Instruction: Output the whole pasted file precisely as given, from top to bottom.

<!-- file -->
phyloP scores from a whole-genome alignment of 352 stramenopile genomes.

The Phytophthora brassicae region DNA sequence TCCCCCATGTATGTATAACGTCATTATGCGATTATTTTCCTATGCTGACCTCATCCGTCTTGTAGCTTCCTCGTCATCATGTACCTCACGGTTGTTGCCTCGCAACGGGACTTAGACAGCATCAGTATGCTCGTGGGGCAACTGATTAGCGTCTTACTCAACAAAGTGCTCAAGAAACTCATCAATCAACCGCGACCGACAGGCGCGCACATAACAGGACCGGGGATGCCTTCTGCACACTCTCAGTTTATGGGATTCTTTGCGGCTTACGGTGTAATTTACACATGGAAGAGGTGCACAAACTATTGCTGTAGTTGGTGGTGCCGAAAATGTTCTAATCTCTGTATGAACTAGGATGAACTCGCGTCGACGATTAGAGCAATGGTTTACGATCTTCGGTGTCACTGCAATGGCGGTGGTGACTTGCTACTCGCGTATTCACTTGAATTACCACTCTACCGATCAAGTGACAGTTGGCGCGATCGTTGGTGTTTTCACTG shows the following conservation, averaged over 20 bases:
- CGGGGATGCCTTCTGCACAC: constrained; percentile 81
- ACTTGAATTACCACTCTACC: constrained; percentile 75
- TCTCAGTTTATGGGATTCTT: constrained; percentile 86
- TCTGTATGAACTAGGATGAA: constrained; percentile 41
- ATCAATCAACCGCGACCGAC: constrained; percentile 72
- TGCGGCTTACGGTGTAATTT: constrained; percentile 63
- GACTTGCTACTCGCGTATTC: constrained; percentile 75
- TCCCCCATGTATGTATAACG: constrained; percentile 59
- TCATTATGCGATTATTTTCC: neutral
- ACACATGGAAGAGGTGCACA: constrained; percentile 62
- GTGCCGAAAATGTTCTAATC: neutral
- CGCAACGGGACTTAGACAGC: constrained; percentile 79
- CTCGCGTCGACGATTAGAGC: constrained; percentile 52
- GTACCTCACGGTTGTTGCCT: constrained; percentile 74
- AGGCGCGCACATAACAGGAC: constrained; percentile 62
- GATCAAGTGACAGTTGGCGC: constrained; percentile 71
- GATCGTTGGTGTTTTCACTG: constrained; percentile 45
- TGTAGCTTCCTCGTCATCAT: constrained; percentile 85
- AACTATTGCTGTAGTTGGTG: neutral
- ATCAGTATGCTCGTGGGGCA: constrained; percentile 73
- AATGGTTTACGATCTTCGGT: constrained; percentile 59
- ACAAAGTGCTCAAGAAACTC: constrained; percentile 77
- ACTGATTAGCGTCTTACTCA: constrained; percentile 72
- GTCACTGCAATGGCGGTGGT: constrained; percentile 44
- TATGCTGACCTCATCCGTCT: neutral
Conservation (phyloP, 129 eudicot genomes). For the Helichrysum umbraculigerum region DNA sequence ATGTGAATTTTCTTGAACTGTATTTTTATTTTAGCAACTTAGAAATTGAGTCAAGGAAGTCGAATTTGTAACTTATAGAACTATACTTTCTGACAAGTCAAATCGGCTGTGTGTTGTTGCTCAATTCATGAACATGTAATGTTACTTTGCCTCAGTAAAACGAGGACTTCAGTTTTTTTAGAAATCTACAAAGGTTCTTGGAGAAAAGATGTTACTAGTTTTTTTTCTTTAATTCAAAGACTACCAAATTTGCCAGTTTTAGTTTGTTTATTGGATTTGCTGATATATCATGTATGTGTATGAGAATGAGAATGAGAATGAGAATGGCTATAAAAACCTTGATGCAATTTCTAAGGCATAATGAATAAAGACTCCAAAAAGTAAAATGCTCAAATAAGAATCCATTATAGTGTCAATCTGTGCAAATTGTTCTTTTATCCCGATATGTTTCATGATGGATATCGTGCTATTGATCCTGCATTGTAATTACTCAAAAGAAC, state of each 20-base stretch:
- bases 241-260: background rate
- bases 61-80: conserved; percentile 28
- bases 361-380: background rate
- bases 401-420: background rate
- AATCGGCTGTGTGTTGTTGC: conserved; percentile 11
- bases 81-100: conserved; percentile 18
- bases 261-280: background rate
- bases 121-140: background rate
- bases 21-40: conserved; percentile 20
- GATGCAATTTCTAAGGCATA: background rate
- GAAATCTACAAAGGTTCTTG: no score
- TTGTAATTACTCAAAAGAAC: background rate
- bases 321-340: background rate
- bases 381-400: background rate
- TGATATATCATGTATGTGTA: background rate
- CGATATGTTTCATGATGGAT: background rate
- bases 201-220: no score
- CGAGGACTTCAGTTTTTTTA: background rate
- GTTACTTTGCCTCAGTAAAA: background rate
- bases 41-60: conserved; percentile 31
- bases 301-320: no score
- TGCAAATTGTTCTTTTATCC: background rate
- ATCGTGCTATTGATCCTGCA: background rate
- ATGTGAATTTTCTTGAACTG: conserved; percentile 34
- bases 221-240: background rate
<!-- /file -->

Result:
phyloP scores from a whole-genome alignment of 352 stramenopile genomes.

The Phytophthora brassicae region DNA sequence TCCCCCATGTATGTATAACGTCATTATGCGATTATTTTCCTATGCTGACCTCATCCGTCTTGTAGCTTCCTCGTCATCATGTACCTCACGGTTGTTGCCTCGCAACGGGACTTAGACAGCATCAGTATGCTCGTGGGGCAACTGATTAGCGTCTTACTCAACAAAGTGCTCAAGAAACTCATCAATCAACCGCGACCGACAGGCGCGCACATAACAGGACCGGGGATGCCTTCTGCACACTCTCAGTTTATGGGATTCTTTGCGGCTTACGGTGTAATTTACACATGGAAGAGGTGCACAAACTATTGCTGTAGTTGGTGGTGCCGAAAATGTTCTAATCTCTGTATGAACTAGGATGAACTCGCGTCGACGATTAGAGCAATGGTTTACGATCTTCGGTGTCACTGCAATGGCGGTGGTGACTTGCTACTCGCGTATTCACTTGAATTACCACTCTACCGATCAAGTGACAGTTGGCGCGATCGTTGGTGTTTTCACTG shows the following conservation, averaged over 20 bases:
- CGGGGATGCCTTCTGCACAC: constrained; percentile 81
- ACTTGAATTACCACTCTACC: constrained; percentile 75
- TCTCAGTTTATGGGATTCTT: constrained; percentile 86
- TCTGTATGAACTAGGATGAA: constrained; percentile 41
- ATCAATCAACCGCGACCGAC: constrained; percentile 72
- TGCGGCTTACGGTGTAATTT: constrained; percentile 63
- GACTTGCTACTCGCGTATTC: constrained; percentile 75
- TCCCCCATGTATGTATAACG: constrained; percentile 59
- TCATTATGCGATTATTTTCC: neutral
- ACACATGGAAGAGGTGCACA: constrained; percentile 62
- GTGCCGAAAATGTTCTAATC: neutral
- CGCAACGGGACTTAGACAGC: constrained; percentile 79
- CTCGCGTCGACGATTAGAGC: constrained; percentile 52
- GTACCTCACGGTTGTTGCCT: constrained; percentile 74
- AGGCGCGCACATAACAGGAC: constrained; percentile 62
- GATCAAGTGACAGTTGGCGC: constrained; percentile 71
- GATCGTTGGTGTTTTCACTG: constrained; percentile 45
- TGTAGCTTCCTCGTCATCAT: constrained; percentile 85
- AACTATTGCTGTAGTTGGTG: neutral
- ATCAGTATGCTCGTGGGGCA: constrained; percentile 73
- AATGGTTTACGATCTTCGGT: constrained; percentile 59
- ACAAAGTGCTCAAGAAACTC: constrained; percentile 77
- ACTGATTAGCGTCTTACTCA: constrained; percentile 72
- GTCACTGCAATGGCGGTGGT: constrained; percentile 44
- TATGCTGACCTCATCCGTCT: neutral
Conservation (phyloP, 129 eudicot genomes). For the Helichrysum umbraculigerum region DNA sequence ATGTGAATTTTCTTGAACTGTATTTTTATTTTAGCAACTTAGAAATTGAGTCAAGGAAGTCGAATTTGTAACTTATAGAACTATACTTTCTGACAAGTCAAATCGGCTGTGTGTTGTTGCTCAATTCATGAACATGTAATGTTACTTTGCCTCAGTAAAACGAGGACTTCAGTTTTTTTAGAAATCTACAAAGGTTCTTGGAGAAAAGATGTTACTAGTTTTTTTTCTTTAATTCAAAGACTACCAAATTTGCCAGTTTTAGTTTGTTTATTGGATTTGCTGATATATCATGTATGTGTATGAGAATGAGAATGAGAATGAGAATGGCTATAAAAACCTTGATGCAATTTCTAAGGCATAATGAATAAAGACTCCAAAAAGTAAAATGCTCAAATAAGAATCCATTATAGTGTCAATCTGTGCAAATTGTTCTTTTATCCCGATATGTTTCATGATGGATATCGTGCTATTGATCCTGCATTGTAATTACTCAAAAGAAC, state of each 20-base stretch:
- bases 241-260: background rate
- bases 61-80: conserved; percentile 28
- bases 361-380: background rate
- bases 401-420: background rate
- AATCGGCTGTGTGTTGTTGC: conserved; percentile 11
- bases 81-100: conserved; percentile 18
- bases 261-280: background rate
- bases 121-140: background rate
- bases 21-40: conserved; percentile 20
- GATGCAATTTCTAAGGCATA: background rate
- GAAATCTACAAAGGTTCTTG: no score
- TTGTAATTACTCAAAAGAAC: background rate
- bases 321-340: background rate
- bases 381-400: background rate
- TGATATATCATGTATGTGTA: background rate
- CGATATGTTTCATGATGGAT: background rate
- bases 201-220: no score
- CGAGGACTTCAGTTTTTTTA: background rate
- GTTACTTTGCCTCAGTAAAA: background rate
- bases 41-60: conserved; percentile 31
- bases 301-320: no score
- TGCAAATTGTTCTTTTATCC: background rate
- ATCGTGCTATTGATCCTGCA: background rate
- ATGTGAATTTTCTTGAACTG: conserved; percentile 34
- bases 221-240: background rate